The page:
HHS Settlement Is Agency’s 45th HIPAA ‘Right of Access’ Enforcement Action
Four years ago, federal regulators started sending a message to healthcare entities about the need to give patients timely access to their health information. Insurer UnitedHealthcare, the 45th firm penalized for potential “right to access” violations, agreed to an $80,000 fine and corrective action.
The U.S. Department of Health and Human Services’ Office for Civil Rights on Thursday said UnitedHealthcare, which provides healthcare insurance to millions across the U.S., had agreed to settle a case involving potential HIPAA violations related to allegations that the company took six months to fulfill a health plan member’s request to access his protected health information.
In a statement, HHS OCR said that it had received three complaints in 2021 from the same individual alleging that UnitedHealthcare’s employer and individual business subsidiary, UHIC, did not respond to the health plan member’s request for a copy of his medical records, which was received by the insurer via mail at a post office box located in Utah.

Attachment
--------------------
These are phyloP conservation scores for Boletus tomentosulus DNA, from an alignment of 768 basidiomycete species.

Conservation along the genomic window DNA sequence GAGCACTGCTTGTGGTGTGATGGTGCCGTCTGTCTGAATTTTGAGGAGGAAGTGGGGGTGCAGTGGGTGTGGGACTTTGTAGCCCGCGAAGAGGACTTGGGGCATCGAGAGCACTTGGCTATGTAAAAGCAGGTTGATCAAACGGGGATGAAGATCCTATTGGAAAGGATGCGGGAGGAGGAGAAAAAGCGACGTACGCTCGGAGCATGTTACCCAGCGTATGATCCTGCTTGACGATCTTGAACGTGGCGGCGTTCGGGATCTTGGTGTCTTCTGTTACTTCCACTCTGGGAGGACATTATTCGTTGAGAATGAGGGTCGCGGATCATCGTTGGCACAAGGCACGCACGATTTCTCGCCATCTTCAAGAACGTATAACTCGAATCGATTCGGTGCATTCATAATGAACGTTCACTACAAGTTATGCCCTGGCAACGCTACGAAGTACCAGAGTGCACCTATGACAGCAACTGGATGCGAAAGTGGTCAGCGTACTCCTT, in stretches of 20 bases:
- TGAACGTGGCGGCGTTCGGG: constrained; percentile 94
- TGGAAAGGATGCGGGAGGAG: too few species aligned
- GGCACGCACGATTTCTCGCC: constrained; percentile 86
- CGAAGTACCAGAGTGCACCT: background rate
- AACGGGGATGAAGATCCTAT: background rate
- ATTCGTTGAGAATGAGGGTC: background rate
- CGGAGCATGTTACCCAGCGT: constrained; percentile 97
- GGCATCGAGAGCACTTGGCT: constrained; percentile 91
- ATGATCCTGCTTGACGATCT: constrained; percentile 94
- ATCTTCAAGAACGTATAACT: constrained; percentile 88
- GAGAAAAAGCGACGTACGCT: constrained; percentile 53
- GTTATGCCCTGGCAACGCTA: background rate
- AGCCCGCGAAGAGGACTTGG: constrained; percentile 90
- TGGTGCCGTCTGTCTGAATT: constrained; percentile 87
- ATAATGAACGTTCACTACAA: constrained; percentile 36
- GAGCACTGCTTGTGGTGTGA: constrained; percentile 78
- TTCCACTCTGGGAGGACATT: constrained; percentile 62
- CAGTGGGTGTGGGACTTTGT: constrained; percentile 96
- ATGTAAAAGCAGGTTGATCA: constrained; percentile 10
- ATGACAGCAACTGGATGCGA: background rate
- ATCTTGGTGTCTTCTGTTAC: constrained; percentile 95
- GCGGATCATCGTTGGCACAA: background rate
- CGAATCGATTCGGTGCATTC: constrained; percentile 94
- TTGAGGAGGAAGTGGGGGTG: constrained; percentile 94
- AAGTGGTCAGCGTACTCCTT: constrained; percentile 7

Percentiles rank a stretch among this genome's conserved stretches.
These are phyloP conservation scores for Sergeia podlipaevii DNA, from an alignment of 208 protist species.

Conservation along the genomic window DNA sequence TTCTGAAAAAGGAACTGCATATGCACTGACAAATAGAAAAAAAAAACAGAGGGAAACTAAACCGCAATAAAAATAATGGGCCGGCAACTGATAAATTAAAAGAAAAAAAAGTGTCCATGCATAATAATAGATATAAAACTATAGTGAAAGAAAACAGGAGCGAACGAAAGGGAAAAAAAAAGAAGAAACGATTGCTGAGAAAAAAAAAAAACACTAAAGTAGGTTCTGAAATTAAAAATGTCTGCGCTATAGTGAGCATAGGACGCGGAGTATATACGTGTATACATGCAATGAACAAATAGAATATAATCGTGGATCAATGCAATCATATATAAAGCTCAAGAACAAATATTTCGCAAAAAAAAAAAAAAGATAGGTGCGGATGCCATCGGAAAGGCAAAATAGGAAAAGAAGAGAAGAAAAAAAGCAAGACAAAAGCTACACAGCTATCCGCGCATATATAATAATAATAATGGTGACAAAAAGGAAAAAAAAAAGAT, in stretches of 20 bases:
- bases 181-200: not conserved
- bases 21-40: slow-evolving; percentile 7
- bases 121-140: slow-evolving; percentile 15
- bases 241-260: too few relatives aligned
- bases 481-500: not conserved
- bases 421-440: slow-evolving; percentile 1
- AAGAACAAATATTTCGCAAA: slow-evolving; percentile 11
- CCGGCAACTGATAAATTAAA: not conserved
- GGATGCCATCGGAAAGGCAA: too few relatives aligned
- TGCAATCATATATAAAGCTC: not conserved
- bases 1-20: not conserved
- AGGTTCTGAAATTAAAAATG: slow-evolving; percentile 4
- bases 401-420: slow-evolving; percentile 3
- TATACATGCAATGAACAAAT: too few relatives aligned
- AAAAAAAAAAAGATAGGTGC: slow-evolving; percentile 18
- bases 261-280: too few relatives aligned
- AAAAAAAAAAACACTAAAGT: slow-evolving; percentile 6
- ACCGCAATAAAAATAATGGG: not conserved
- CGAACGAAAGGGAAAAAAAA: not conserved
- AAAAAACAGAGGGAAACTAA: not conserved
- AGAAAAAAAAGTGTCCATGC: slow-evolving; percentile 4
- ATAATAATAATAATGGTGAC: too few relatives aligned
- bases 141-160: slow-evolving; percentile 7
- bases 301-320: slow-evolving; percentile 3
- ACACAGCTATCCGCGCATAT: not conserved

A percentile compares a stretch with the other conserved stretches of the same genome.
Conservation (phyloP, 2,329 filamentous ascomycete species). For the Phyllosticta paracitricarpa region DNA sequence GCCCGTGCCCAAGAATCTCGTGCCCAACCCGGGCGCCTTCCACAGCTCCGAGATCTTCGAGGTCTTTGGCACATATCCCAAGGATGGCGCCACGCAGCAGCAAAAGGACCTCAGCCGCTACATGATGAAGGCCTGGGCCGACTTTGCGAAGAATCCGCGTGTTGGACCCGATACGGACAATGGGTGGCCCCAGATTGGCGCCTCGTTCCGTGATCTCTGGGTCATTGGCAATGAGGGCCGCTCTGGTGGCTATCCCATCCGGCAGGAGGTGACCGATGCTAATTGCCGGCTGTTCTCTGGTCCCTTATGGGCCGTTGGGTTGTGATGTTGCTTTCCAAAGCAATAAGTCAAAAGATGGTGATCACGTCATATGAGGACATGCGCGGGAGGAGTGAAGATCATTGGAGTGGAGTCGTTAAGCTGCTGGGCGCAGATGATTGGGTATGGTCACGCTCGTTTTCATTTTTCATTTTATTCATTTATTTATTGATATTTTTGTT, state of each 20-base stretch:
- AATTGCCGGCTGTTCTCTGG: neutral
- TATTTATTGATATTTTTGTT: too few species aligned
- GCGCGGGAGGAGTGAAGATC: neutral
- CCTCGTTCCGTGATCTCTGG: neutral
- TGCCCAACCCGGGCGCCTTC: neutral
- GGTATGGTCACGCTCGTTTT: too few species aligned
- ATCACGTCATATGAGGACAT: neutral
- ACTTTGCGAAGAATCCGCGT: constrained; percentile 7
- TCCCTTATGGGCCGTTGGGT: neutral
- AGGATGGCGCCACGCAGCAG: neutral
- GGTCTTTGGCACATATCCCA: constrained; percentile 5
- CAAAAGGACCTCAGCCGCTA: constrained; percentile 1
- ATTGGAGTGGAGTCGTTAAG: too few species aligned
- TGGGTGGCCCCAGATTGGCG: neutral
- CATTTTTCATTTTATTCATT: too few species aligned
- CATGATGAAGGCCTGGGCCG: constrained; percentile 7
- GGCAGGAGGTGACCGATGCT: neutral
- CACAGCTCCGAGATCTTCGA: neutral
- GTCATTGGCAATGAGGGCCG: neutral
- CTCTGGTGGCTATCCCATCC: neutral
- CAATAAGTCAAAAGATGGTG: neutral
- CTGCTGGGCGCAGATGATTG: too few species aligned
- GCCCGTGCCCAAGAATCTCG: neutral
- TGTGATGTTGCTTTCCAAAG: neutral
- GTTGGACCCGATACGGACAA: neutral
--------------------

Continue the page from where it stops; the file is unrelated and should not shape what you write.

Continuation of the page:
HHS OCR said the individual had first requested his records in January 2021 but did not receive the documents until more than six months later, in July 2021, after the agency had initiated its investigation into the matter.
Once UHIC became aware of the issue through the OCR complaint, the insurer had immediately investigated, concluded that the oversight had been a result of employee error, and promptly had sent all requested records to the health plan member, HHS OCR said.
Nevertheless, OCR’s investigation determined that UHIC’s failure to provide timely access to the requested medical records had been a potential violation of the HIPAA “right of access” provision.
“Timely access to health information is one of the cornerstones of HIPAA. OCR will continue to ensure that covered entities with a record of delaying or denying access requests will be subject to enforcement,” said HHS OCR Director Melanie Fontes Rainer in a statement.
“Health insurers are not exempt from the right of access and must ensure that they are taking steps to train their workforce to ensure that they are doing all they can to help members’ access to health information,” she said.
In addition to the financial payment, under UnitedHealthcare’s resolution agreement with HHS OCR, the insurer is implementing a correction action plan.
Under the plan, UHIC must review and revise as needed its policies and procedures related to the HIPAA right of access to protected health information and distribute those policies and procedures to its workforce.
UnitedHealthcare in a statement provided to Information Security Media Group said, “We have long supported members’ timely access to their health information. We have addressed the cause of this issue and are sorry for any inconvenience it may have caused.”
HHS OCR has issued 44 other enforcement actions in “right of access” disputes since launching that HIPAA compliance initiative in April 2019.